MAKE IT LAST | MENDING BASICS

LEARN BASIC MENDING

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For people who love their clothes, few things are more disheartening than finding a rip or snag in their favourite garment. For those of us who don't understand garment repair, these garments pile up in the corners of our closets to serve as a silent reproach, until we decide to throw them out.
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Mending and sewing are often considered old-fashioned activities, associated with a bygone era where people had limited access to manufactured goods or made do with wartime rations. Now, with increased accessibility to fast and cheap fashion, mending has fallen out of practice.
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Most damaged garments can be fixed by knowing just a few simple stitches. The running stitch and back stitch are sturdy stitches great for mending opened seams and ripped darts. Knowledge on mending fasteners will help salvage shirts with missing buttons and trousers with damaged zippers.
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Mending is remarkably easy, surprisingly quick, and incredibly gratifying. Learning how to evaluate a damaged area and familiarising yourself with basic mending techniques are all one needs to get started. By mending treasured garments, you can enjoy them longer, take pleasure in your artisanal self-sufficiency, and do your part in leaving a smaller footprint on the planet.
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REPAIR BEFORE REPLACING

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If a garment has been damaged, here are a few things that you should keep in mind to restore it:
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1. It's best to get the garment repaired as soon as possible, even if it means just temporarily fixing it. Delaying the mending process may cause the damage to get worse.
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2. Do not wash the garment as it definitely will cause the damage to get worse.
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3. Before mending the garment, it is advisable to iron the garment to align the fabric. This will ensure that the repair is as neat as possible.
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4. Always work in a well-lit area.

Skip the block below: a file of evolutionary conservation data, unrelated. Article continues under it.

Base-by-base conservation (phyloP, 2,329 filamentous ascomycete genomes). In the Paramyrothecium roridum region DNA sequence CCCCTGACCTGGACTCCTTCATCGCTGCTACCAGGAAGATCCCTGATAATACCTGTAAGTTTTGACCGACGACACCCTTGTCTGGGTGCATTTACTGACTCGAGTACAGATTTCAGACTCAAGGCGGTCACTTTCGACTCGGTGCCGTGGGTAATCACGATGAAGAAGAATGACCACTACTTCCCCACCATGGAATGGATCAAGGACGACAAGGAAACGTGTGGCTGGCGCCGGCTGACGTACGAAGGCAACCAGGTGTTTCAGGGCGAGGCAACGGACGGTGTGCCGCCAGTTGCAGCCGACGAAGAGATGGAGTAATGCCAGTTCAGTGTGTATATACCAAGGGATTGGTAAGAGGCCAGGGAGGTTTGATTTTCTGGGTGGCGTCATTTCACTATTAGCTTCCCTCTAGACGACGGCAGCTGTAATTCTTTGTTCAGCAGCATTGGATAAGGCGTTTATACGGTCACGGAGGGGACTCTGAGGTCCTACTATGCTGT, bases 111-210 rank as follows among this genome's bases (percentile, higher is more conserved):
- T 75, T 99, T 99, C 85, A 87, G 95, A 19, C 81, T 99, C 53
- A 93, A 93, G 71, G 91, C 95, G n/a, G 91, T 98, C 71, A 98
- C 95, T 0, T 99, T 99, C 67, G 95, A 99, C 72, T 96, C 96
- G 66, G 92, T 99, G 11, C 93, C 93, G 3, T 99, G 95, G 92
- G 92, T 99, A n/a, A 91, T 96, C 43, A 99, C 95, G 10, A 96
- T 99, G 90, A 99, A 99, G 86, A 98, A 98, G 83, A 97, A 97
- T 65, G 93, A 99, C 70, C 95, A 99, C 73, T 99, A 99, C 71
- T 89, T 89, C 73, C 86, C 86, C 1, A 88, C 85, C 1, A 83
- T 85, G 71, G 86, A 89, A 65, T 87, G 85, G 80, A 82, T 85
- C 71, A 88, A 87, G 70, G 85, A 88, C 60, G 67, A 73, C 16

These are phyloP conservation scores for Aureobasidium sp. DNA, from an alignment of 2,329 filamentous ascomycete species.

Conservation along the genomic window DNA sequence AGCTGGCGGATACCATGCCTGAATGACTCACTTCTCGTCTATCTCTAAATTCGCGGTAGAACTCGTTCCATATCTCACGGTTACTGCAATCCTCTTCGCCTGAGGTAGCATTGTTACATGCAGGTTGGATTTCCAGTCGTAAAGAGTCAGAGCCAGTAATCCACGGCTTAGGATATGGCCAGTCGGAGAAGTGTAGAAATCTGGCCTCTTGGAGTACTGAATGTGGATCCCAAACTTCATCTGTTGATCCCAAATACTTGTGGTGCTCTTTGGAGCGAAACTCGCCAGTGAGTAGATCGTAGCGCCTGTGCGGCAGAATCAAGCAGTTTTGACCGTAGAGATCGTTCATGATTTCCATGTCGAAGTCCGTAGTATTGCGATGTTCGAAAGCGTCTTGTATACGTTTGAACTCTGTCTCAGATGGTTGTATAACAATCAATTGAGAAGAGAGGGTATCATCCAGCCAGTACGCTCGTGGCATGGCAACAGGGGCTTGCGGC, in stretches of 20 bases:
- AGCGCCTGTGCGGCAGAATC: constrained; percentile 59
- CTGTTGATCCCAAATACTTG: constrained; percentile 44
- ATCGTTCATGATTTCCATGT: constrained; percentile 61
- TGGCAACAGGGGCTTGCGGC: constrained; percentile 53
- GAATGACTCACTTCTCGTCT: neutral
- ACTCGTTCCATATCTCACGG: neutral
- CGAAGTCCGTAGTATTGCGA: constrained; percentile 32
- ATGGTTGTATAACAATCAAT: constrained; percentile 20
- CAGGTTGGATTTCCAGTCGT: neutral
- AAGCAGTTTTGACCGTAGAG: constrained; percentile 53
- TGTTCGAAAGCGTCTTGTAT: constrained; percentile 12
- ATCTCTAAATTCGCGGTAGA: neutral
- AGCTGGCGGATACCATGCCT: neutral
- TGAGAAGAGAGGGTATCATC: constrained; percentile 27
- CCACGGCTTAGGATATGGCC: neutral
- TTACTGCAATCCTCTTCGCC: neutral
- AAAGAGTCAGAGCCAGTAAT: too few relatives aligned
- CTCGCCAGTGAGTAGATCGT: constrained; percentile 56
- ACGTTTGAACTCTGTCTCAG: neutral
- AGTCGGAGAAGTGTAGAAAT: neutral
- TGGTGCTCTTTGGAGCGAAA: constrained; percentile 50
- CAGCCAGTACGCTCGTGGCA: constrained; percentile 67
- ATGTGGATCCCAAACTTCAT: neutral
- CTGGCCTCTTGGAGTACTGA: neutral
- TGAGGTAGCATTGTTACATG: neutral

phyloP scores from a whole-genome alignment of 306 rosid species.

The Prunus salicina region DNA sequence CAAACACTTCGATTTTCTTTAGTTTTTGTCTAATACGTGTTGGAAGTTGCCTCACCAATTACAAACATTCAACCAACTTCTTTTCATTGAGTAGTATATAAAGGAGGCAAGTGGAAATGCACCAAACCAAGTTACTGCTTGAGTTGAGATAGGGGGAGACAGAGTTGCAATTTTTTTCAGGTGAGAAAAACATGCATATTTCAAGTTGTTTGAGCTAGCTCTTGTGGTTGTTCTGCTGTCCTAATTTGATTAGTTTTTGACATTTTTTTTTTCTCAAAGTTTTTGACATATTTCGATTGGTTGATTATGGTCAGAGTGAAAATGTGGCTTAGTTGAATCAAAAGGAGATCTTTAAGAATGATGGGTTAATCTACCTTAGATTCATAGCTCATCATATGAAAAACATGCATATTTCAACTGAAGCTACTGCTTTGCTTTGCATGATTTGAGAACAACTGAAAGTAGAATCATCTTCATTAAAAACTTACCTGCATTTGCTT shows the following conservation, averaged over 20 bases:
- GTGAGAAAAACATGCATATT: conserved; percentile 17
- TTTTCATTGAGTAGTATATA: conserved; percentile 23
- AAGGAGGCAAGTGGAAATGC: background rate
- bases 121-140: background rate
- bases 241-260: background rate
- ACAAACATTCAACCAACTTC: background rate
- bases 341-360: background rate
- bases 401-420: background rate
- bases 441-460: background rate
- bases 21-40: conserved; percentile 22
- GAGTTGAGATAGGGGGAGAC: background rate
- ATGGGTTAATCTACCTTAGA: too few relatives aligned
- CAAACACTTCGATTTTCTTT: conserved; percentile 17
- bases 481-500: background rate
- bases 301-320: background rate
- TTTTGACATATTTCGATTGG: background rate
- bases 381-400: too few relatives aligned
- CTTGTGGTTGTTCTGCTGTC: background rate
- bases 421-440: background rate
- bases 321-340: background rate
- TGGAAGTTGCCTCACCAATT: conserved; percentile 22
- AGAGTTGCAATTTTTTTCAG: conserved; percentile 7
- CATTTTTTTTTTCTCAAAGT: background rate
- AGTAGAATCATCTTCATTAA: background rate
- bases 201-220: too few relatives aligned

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5. Choose a thread of the same colour as the fabric.
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6. Avoid using long strands of threads to sew as it may lead to knots and tangling.
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SASHIKO

the Japanese art of visible mending

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Sashiko, an ancient japanese art of mending fabric, has a deep history that belies its simplicity.
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The simple running stitch was used to reinforce weakened fabric over a thousand years ago and has been a mainstay of Japanese peasants, artists, and even firefighters.
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Drawing inspiration from Japanese wabi-sabi philosophy, the damage on the fabric was celebrated, rather than hidden with precise running stitches. Sashiko is typically done with a white thread on an indigo fabric. A crucial element of sashiko is stitch consistency and, depending on region, this could vary from five to ten stitches per inch. This, of course, requires a steady hand and an immense amount of skill, something that Japanese artisans honed, mainly during the winter months.
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Sashiko, in the early days, was always made for personal or family use, giving it a unique homespun feel. No one’s sashiko was quite like anyone else’s. Those meticulous stitches reflected the personal wear and artistic vision of whoever took the time to actually stitch them.Today, Shashiko has become a means of self-expression. While mending garments in a highly-visible style, a rip can turn into a piece of art, something that makes it uniquely yours.

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